It wasn’t until I had to share my kitchen with a beta cook, we’ll call him B for short, that I became aware of my, shall we say, obsessive tendencies, over matters of the culinary variety. As B has learned, I will likely turn down any well-intended offers to help me put together a meal, but I will happily bask in your praise for my cooking and let you clean up the kitchen afterwards.
Somewhere out there, some of you will be nodding your head, chuckling in recognition in a slightly guilty, knowing way. Fellow alpha cooks, you know who you are. As for the rest of you, hopefully, I’ll still be able to look you in the eye after you read this.
Avec Eric is Chef Eric Ripert’s award-winning cooking show on PBS. I find myself continually impressed and inspired by his commitment to craft, as he constantly seeks new sources of inspiration and knows the value of stepping outside the kitchen walls to learn and grow as a chef. It’s also heartening to see someone so excited about food and well, just naturally exuberant. He always looks like a kid in a candy store, especially when he’s meeting and learning from other chefs, winemakers, fishermen, growers and food artisans. And I love getting a glimpse of the creative process in Le Bernardin’s kitchen, as he leads his team of cooks through tasting exercises, while they try to develop dishes based on new flavors or ingredients that he’s discovered in his travels.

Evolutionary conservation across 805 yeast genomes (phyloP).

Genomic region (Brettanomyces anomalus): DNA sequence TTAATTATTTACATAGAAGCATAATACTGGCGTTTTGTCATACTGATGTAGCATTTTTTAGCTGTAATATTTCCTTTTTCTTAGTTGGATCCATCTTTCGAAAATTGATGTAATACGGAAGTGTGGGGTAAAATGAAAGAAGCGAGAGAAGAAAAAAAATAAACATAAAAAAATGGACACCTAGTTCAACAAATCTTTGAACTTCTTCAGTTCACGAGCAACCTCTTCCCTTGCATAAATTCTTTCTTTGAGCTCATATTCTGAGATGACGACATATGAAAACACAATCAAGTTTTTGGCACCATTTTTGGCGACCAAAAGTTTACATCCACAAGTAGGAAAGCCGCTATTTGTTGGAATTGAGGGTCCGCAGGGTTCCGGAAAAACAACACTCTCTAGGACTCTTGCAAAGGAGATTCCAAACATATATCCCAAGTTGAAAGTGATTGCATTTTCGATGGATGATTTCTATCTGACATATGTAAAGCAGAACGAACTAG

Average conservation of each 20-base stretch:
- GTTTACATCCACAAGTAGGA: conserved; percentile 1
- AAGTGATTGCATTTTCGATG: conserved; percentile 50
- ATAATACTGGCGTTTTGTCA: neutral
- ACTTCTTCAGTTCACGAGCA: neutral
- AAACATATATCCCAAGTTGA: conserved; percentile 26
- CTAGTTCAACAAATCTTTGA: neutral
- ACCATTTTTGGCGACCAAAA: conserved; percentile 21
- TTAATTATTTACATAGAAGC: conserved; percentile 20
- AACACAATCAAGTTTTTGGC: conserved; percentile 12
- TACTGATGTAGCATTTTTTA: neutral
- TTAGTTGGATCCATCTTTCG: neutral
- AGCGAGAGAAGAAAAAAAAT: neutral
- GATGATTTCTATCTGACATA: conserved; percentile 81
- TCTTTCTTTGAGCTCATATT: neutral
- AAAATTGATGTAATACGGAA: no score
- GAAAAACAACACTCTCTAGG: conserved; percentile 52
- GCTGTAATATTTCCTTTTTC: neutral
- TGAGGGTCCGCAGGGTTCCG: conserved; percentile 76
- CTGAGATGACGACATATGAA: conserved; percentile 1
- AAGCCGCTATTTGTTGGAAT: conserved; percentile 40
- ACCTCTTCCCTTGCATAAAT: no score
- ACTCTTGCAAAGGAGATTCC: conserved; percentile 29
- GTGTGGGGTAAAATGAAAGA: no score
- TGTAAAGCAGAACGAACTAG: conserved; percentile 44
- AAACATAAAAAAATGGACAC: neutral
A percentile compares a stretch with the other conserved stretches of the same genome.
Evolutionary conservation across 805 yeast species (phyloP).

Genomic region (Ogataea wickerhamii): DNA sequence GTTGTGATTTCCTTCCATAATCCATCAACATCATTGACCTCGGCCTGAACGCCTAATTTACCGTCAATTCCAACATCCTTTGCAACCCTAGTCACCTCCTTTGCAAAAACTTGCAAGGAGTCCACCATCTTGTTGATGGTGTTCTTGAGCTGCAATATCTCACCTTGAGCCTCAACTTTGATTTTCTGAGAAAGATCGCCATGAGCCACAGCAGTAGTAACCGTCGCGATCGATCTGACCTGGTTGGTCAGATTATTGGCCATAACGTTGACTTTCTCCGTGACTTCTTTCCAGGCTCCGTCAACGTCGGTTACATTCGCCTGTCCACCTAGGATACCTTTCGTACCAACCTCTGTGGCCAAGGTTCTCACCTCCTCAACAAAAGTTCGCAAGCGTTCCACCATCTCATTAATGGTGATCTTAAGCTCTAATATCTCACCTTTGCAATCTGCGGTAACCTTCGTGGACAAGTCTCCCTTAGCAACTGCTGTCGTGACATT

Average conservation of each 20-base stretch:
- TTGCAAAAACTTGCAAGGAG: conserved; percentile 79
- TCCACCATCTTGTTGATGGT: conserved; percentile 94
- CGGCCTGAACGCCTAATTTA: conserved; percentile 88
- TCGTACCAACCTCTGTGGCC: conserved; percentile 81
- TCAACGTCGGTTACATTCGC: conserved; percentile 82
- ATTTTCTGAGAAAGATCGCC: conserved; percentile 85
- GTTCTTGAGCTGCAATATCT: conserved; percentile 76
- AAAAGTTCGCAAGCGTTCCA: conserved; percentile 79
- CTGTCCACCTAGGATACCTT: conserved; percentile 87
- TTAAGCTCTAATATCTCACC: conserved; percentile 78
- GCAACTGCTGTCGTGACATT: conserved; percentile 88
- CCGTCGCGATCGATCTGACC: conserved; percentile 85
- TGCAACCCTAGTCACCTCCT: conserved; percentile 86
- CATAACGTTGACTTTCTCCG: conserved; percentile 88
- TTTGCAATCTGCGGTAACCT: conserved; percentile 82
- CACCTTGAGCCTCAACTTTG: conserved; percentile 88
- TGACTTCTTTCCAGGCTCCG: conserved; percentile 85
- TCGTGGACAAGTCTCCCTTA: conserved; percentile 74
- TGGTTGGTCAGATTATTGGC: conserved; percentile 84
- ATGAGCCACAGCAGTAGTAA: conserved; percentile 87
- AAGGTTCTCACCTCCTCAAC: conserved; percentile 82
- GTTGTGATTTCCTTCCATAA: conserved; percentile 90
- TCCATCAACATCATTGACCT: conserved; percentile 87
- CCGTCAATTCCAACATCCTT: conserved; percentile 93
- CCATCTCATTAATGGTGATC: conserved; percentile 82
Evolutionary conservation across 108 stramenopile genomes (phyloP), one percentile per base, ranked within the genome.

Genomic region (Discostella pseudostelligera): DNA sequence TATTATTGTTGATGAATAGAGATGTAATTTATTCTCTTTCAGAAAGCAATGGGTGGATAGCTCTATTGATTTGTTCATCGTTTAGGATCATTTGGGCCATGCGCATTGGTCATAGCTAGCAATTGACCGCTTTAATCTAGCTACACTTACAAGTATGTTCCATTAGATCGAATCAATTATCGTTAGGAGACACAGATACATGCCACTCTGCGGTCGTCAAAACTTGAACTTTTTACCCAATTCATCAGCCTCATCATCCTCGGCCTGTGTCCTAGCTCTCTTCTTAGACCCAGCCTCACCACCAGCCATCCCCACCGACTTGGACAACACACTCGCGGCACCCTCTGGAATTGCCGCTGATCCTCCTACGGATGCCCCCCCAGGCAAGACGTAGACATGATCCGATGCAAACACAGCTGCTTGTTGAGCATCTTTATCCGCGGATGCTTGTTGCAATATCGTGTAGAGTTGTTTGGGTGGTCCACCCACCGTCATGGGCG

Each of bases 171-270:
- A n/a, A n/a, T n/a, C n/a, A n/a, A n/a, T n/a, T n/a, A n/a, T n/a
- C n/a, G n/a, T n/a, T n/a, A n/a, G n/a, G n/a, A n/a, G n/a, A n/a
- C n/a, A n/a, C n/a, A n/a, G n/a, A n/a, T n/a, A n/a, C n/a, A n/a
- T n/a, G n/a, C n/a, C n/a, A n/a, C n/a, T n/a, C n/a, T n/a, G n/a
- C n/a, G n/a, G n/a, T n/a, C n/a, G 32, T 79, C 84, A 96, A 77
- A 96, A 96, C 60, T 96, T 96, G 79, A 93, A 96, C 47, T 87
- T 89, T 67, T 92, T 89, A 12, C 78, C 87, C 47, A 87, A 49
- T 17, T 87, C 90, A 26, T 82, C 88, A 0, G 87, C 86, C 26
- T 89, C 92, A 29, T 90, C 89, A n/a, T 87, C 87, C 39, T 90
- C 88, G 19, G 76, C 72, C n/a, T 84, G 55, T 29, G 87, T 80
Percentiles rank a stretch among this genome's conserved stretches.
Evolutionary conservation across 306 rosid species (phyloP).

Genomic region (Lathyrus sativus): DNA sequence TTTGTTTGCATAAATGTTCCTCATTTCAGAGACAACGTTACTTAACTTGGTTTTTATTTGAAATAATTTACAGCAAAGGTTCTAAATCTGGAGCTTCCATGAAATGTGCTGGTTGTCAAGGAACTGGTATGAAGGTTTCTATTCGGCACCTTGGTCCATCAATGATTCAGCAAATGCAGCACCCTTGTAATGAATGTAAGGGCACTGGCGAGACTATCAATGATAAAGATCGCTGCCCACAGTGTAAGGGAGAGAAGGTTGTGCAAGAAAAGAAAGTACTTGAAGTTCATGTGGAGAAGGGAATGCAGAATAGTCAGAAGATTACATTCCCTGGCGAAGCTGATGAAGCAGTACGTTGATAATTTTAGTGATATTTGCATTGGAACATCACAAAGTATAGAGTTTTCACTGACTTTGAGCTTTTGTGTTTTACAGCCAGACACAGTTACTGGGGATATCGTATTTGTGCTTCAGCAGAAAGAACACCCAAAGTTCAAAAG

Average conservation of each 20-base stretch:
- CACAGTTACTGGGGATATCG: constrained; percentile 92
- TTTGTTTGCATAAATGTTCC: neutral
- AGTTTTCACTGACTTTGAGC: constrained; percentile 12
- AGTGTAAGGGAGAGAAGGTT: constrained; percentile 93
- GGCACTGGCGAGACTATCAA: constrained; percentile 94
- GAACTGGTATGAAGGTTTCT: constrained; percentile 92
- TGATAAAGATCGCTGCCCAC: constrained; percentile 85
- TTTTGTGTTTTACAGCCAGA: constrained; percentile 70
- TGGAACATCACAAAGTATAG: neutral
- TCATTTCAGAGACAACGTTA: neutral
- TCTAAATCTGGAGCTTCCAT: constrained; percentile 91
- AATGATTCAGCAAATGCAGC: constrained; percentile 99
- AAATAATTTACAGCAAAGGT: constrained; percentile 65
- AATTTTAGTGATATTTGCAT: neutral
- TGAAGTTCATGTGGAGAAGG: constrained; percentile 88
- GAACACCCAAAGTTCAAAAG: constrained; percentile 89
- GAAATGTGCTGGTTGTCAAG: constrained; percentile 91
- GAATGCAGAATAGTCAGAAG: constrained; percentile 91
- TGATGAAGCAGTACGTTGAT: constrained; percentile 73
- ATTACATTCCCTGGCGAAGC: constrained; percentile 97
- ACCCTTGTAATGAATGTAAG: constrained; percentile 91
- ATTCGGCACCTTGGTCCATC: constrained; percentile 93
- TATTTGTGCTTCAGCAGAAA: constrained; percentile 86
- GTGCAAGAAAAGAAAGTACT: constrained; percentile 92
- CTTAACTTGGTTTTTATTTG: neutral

Growing up, I recall lots of lazy Sunday mornings, with plenty of time for sleeping in, watching cartoons, and doing pretty much anything that didn’t involve homework. My parents would be drinking coffee in their bathrobes, while my father lorded over the newspaper, doling out sections as he saw fit. Every now and then, he’d abandon the paper and make his way into the kitchen to cook up a super-sized brunch-for-one (although sometimes he could be convinced to make extra) that always had one essential component: grits.
You see, he was a southern boy, trapped in my mother’s yankee hometown in upstate NY. Back in those days, my mom did nearly all the cooking, grilled beast notwithstanding, so anything that managed to draw my father into the kitchen surely must have been the holy grail of breakfasts. Perhaps these meals were his way of reclaiming those southern roots; but I bet it was also simply a matter of knowing how well his belly would be rewarded for the time he put in at the stove.
This was one of my favorite, go-to dishes all summer long, but it’s got potential year-round. Thank you Mark Bittman for yet another simple and tasty recipe.
Recipe: Vietnamese-Style Portobello Mushrooms – NYTimes.com.
A few tips and tweaks:
- Pan: apartment dweller that I am, I don’t have a grill, so I use a hot grill pan on the stove.
- Herbs: I tend to have cilantro around more often than mint, so that’s what I use.
- Oil: I use canola instead of peanut.
- Marinade: more time in the marinade means more flavor, so I let the mushrooms soak it up in the fridge for at least an hour, sometimes up to three.
- Serving: I serve the mushrooms over rice (usually white, but jasmine is probably better), and more importantly, save the marinade and pour it over the rice before serving. LOTS of extra flavor that way.